performance.ticks.0

Setting GIF Opacity

This step is represented by all activity between the first and second performance marks. In this step, the image element has its opacity property set to 0. Even though the image is no longer visible, the browser continued repainting the region occupied by the image element.

performance.ticks.1

Setting GIF Visibility

This step is represented by all activity between the second and third performance marks. In this step, the image element has its visibility property set to hidden. Once the visibility property was set to hidden, the browser made one final repaint (presumably to hide the element) and no further paint events took place during the duration of this state.

Of relevance here is that the hidden attribute on the image itself has the same effect. When this attribute is present on the element, Internet Explorer will cease to repaint that elements occupied region.

performance.ticks.2

Setting GIF Outside of View

This step is represented by all activity between the third and fourth performance marks. In this step, the image element is positioned absolutely at top -100% left -100%. In spite of the fact the element is positioned outside of the viewport itself, the browser continued to run paint cycles.

performance.ticks.3

Setting GIF Orientation Perpendicular to Viewport

This step is represented by all activity between the fourth and fifth performance marks (the fifth mark is the ‘Restarting’ mark). In this step, the image is rotated using the transform property so as to set it at a right angle to the viewport, effectively hiding its content from the viewer. This orientation did not affect the browser paint cycle, and Internet Explorer continued repainting the region occupied by the image element.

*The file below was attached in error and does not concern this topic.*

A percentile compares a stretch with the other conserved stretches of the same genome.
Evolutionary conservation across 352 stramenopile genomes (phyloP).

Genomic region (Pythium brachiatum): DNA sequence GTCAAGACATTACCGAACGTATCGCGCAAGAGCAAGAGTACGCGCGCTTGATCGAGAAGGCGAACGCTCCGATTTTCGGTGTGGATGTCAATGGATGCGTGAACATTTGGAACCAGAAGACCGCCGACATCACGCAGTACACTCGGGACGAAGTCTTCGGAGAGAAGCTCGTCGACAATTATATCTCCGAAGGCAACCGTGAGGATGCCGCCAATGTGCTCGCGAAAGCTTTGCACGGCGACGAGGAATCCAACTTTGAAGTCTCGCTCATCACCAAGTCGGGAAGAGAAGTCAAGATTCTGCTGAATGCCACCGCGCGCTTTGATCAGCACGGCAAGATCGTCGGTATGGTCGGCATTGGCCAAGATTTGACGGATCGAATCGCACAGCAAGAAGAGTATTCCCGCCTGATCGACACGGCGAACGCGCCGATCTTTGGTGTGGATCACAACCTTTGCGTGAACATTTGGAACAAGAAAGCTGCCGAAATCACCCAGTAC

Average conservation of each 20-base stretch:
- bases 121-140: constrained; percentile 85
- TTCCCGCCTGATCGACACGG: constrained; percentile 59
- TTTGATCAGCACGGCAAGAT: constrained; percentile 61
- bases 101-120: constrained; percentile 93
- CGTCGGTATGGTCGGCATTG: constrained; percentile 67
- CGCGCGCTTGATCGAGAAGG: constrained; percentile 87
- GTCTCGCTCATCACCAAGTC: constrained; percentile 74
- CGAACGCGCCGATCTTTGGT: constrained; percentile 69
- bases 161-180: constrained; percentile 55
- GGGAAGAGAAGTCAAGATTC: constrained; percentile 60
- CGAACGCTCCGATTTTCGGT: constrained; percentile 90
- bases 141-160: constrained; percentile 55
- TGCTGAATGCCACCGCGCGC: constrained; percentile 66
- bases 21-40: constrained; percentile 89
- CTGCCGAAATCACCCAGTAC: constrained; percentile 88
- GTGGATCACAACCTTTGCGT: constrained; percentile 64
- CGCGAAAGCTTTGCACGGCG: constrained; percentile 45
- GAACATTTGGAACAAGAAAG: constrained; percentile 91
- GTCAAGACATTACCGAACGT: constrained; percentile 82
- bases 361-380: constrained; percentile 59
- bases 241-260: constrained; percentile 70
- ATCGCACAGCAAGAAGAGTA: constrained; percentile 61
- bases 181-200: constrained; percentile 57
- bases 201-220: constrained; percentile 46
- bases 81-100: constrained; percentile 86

performance.ticks.4

Conclusion

As a general rule, it appears Internet Explorer will run paint cycles for every animated GIF in the document, unless that element has its visibility property set to hidden. This is fairly reasonable, since setting visibility to hidden is the only explicit way to tell the browser not to render the element. Keep this in mind when performance is of key importance.

After running through and investigating this further I was curious what the same test would reveal in Chrome. I was pleased to see that Chrome would cease to paint for the opacity, visibility, and offscreen configurations. No performance marks are revealed in Chrome’s developer tools, but you can identify the timer functions by the presence of a small orange mark.

performance.ticks.chrome

Tracking GIF Repaints with UI Responsiveness

I recently came across Paul Lewis’ article Avoiding Unnecessary Paints: Animated GIF Edition on HTML5 Rocks and wanted to contribute a bit to the message. If you aren’t a regular reader or HTML5 Rocks I would definitely encourage you to visit often.

The summary of Lewis’ post is that animated GIFs can cause repaints even when obscured by other elements. So even though you may not see the GIF, the browser may continue to repaint every frame of it.

As far as browsers go, Lewis shared with us the “Show paint rectangles” feature in Chrome. When enabled, this feature will visually outline regions that are being repainted. This obviously makes it very easy to determine whether paints are happening on obscured elements. Chrome, Safari, and Opera all repaint. Firefox does not.

In his discussion of various browsers, Lewis calls Internet Explorer 11 a “black box,” suggesting it gives “no indication whether repaints are happening or not.” As a result, no statement was made speculating whether Internet Explorer was in the camp of Chrome, Safari, and Opera, or Firefox.

I quickly did a scan of the comments to see if anybody addressed these words regarding Internet Explorer, but at the time nobody had. I saw this as a great opportunity to introduce my friends to the new UI Responsiveness tool in Internet Explorer 11.